Trumbo filed at $6.9 million and the D-backs at $5.3 million.
During the hearing, each side uses examples of other players of similar service time as justifications for their salary figure.
The arbitrator must choose one of the two figures, and the two sides can reach an agreement at any point before the arbitrator rules.
"Things are exactly as they were a week ago, two weeks ago, we're in exactly the same place," D-backs general manager Dave Stewart said recently. "There has not been any movement to the positive, so we're still preparing ourselves as if we're going to have to go [to a hearing]."
In his recent role as a player agent, Stewart said he nearly went to an arbitration with two of his players, but in both cases, the teams offered two-year deals that the players accepted.
Teams try to avoid going to hearings if possible, as evidenced by the fact that the last player the D-backs took to a hearing was catcher Damian Miller in 2001.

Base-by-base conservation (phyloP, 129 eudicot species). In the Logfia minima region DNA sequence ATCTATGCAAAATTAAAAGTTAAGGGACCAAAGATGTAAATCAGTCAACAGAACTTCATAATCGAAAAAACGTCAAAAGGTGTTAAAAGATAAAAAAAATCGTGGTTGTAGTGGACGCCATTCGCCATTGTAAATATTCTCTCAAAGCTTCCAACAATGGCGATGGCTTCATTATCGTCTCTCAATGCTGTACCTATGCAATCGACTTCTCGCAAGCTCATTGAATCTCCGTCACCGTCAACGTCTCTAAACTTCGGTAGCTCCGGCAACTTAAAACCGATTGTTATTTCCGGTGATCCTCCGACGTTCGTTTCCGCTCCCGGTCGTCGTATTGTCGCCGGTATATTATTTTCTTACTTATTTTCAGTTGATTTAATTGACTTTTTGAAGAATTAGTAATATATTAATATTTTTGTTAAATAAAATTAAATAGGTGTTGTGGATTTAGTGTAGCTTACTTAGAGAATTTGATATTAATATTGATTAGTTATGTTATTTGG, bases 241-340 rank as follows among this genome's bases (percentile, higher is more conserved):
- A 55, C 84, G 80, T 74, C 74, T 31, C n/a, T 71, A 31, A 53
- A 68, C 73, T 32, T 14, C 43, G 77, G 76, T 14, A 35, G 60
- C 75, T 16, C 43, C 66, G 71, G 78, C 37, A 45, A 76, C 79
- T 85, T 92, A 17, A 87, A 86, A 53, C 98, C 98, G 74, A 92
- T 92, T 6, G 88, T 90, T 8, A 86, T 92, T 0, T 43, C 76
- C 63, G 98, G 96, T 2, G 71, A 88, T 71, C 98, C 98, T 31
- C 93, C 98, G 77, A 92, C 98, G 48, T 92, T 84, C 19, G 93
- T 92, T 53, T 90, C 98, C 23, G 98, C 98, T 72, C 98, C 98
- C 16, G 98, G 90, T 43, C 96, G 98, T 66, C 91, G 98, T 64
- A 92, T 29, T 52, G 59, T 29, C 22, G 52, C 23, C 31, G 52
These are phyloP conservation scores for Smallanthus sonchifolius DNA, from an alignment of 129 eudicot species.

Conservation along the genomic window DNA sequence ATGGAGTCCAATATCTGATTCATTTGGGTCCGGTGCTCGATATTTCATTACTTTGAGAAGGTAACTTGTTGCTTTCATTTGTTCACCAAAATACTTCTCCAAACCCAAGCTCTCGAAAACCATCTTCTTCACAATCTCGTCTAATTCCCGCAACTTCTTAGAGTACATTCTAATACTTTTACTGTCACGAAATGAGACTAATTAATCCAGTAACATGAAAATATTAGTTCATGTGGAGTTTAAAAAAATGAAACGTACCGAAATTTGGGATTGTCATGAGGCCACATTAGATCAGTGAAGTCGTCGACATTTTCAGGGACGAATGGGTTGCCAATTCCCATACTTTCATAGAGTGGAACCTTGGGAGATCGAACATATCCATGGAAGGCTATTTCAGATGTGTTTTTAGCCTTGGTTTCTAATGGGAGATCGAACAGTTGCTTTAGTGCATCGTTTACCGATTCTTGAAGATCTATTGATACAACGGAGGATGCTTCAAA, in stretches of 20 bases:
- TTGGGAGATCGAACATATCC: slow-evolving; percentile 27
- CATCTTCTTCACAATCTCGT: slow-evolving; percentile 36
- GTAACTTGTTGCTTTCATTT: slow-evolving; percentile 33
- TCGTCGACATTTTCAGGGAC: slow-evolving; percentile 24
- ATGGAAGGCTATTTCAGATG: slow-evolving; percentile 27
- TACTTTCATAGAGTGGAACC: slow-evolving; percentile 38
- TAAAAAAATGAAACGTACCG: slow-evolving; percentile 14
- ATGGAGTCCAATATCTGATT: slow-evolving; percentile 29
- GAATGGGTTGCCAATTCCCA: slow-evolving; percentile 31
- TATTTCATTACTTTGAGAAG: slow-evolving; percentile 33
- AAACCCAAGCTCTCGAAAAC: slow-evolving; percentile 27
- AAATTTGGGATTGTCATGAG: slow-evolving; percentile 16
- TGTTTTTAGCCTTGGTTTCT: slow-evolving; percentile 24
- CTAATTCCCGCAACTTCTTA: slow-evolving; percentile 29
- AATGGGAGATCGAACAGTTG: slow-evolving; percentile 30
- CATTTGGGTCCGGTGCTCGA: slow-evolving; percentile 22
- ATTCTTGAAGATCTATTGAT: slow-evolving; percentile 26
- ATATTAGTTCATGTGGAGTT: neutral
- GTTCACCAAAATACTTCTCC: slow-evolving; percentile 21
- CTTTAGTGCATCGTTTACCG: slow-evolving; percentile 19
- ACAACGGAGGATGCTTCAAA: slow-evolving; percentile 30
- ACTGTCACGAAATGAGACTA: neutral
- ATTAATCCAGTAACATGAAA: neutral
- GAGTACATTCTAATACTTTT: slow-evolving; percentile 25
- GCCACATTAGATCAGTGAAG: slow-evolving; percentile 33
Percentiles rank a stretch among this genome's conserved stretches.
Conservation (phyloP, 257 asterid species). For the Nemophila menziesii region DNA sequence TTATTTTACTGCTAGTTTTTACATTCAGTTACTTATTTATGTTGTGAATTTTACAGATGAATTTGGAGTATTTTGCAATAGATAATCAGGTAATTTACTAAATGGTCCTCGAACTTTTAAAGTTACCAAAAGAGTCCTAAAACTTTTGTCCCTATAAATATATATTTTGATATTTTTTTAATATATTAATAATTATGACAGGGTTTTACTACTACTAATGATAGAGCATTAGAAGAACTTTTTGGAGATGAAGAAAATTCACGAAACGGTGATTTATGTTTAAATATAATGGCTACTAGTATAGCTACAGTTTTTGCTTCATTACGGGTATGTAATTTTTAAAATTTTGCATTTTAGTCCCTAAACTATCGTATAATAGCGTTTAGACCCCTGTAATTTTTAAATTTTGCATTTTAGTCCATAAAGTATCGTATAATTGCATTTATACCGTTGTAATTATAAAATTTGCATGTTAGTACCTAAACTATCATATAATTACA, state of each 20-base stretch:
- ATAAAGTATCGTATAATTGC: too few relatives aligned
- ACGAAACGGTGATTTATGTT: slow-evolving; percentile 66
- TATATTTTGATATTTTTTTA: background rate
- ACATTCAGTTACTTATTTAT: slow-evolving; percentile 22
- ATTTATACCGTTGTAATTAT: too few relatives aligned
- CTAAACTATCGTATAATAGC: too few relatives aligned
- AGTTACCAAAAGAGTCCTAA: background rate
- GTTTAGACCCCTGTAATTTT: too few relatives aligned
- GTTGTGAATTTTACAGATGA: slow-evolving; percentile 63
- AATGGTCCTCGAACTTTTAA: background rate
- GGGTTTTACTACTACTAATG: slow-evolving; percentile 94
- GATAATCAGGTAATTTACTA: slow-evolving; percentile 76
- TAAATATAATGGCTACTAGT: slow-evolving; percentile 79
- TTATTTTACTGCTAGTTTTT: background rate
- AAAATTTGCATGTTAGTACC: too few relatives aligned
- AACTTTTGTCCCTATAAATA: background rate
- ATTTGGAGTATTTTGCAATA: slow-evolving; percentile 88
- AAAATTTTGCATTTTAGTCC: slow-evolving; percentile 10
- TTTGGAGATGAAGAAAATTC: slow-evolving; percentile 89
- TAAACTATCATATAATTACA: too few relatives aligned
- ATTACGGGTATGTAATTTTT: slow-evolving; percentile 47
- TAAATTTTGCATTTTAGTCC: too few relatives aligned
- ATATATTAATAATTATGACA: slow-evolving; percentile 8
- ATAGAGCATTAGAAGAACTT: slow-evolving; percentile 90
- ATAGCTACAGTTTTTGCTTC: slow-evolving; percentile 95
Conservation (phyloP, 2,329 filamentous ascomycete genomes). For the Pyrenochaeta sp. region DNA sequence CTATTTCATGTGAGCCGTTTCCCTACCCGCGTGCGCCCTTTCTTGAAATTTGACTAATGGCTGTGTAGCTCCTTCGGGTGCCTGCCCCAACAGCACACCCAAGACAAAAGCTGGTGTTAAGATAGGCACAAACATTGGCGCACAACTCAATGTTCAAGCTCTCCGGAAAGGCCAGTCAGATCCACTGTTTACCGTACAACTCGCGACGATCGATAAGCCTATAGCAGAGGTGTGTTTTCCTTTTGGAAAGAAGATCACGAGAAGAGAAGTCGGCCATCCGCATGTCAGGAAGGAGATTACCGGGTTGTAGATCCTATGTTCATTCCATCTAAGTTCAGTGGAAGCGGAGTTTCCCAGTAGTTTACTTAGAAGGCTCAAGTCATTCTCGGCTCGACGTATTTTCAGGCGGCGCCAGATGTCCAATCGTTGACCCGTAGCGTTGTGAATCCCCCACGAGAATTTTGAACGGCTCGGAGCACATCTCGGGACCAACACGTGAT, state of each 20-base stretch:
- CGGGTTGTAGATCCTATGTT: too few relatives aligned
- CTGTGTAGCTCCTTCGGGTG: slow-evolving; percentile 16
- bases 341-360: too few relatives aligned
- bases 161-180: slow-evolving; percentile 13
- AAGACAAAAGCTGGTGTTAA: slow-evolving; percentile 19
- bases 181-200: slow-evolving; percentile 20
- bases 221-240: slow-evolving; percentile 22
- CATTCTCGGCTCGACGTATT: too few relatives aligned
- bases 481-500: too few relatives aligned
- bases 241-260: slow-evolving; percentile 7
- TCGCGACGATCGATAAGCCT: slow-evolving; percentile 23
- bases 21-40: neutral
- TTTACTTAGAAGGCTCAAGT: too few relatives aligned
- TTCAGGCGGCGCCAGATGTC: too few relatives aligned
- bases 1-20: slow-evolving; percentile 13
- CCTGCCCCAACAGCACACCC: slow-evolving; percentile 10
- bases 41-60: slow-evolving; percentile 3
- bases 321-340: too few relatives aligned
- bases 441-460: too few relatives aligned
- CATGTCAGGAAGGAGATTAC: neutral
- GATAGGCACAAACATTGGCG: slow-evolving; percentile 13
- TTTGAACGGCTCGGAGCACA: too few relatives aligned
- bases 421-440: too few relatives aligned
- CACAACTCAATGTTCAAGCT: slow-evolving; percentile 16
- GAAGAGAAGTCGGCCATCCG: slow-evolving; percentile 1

"I don't think anyone is looking forward to going to an arbitration hearing," Stewart said. "I don't think that the team is, and I don't think that the agent looks forward to the process, and I know that the player doesn't. I've been a player and I know that in that period of time, I wasn't looking forward to going into a room and sitting there listening to a team tell me all the things that I can't do, all of my shortcomings. It's not a good process. It doesn't do anybody any good to go into a room and, I guess, air out your laundry."
Steve Gilbert is a reporter for MLB.com. Read his blog, Inside the D-backs, and follow him on Twitter @SteveGilbertMLB. This story was not subject to the approval of Major League Baseball or its clubs.